Anecdote for when metrics go bad

More and more parts of our society are metric-obsessed these days.

While I’m in theory in favor of science, scientific approaches based on observation, data-driven decisions, etc.—I am also more and more cautious of the ways that metrics can be abused, be gamed, be interpreted incorrectly, and generally be insufficient proxies for the thing meant to be measured.   There are a bunch of possible reasons this can happen.

Just an anecdote, here’s a real phone call I just got:

“Hi, this is [X] calling from [Honda Dealership]. We’d like to thank you for bringing your car in for service the other day. You may be receiving a survey from Honda about your satisfaction. We just wanted to let you know that if you rate us 100% in all categories, then your next oil change will be free.”

Ah, yeah. Clearly the survey is from corporate Honda America or whatever; the phone call was from the dealer; and I’d guess that both the dealer as a whole and the individual staff at the dealer have various kinds of compensation pegged to these survey results.

(Incidentally, after seeing how over-priced the service was for the oil/filter change, air filter change in both cabin and engine, wiper refills, and checks of various lines and fluids — it’s very unlikely i’ll be going to the dealer again. It was at least 2x what it probably should have been, I am feeling serious pain in the wallet).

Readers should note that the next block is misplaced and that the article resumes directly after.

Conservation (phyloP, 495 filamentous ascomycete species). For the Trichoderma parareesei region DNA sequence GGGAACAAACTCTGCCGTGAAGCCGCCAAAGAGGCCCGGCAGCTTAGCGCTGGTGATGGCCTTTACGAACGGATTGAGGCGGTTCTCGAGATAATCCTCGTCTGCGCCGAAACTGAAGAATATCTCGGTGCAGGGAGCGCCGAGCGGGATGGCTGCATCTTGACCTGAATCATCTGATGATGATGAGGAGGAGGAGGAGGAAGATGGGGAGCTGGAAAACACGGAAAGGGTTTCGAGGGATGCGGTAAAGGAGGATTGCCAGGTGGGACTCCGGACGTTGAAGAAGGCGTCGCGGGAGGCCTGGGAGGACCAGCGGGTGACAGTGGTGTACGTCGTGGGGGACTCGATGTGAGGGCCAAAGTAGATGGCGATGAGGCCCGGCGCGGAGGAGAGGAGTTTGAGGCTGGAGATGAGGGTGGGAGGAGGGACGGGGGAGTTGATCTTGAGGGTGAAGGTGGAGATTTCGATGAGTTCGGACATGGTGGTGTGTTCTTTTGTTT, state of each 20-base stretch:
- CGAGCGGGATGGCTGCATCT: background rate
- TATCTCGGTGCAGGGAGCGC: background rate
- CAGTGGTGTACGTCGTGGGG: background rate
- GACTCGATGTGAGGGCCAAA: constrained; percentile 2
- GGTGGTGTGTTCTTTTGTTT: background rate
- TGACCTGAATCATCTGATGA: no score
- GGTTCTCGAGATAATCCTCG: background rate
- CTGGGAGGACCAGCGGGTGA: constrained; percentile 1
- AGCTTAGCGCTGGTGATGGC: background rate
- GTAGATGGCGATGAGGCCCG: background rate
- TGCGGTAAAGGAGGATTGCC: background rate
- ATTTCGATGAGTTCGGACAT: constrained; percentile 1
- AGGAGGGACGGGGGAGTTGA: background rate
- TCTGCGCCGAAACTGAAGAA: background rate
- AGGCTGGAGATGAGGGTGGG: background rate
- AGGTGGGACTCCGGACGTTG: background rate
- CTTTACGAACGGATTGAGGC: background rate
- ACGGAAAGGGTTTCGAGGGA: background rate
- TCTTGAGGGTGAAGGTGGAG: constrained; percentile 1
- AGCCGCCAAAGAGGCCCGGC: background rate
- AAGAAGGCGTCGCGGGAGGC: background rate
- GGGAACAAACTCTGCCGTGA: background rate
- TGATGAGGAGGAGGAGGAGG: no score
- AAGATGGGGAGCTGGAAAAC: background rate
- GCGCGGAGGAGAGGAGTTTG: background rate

This kind of blatant manipulation certainly isn’t the only way that metrics-based approaches can end up misleading.  Talk to any teacher about “School Reform”, for issues with similar “performance-based compensation” — the problem isn’t just intentional abuse, but that the operationalized measurements may simply not validly measure what you really want to measure, for all sorts of reasons.  Inept application of statistical methods (which I think is awfully common even among scientists, let alone among Car Companies and Libraries) can compound the issue.

Then a larger philosophical issue is how choosing to look at things only in terms of quantitative measurements effects our judgements and perspectives. Someone recently recommended Michel Foucault to me on this topic, although I’m not sure which work of his would be most pertinent.

Use metrics for sure, but don’t be ruled by them, and don’t assume that just because something is reported to you in a quantitative fashion that automatically means it’s objective, accurate, or valid. (Or that any of those categories, ‘objective’, ‘accurate’, or ‘valid’, are simple yes-or-no, rather than questions of degree).


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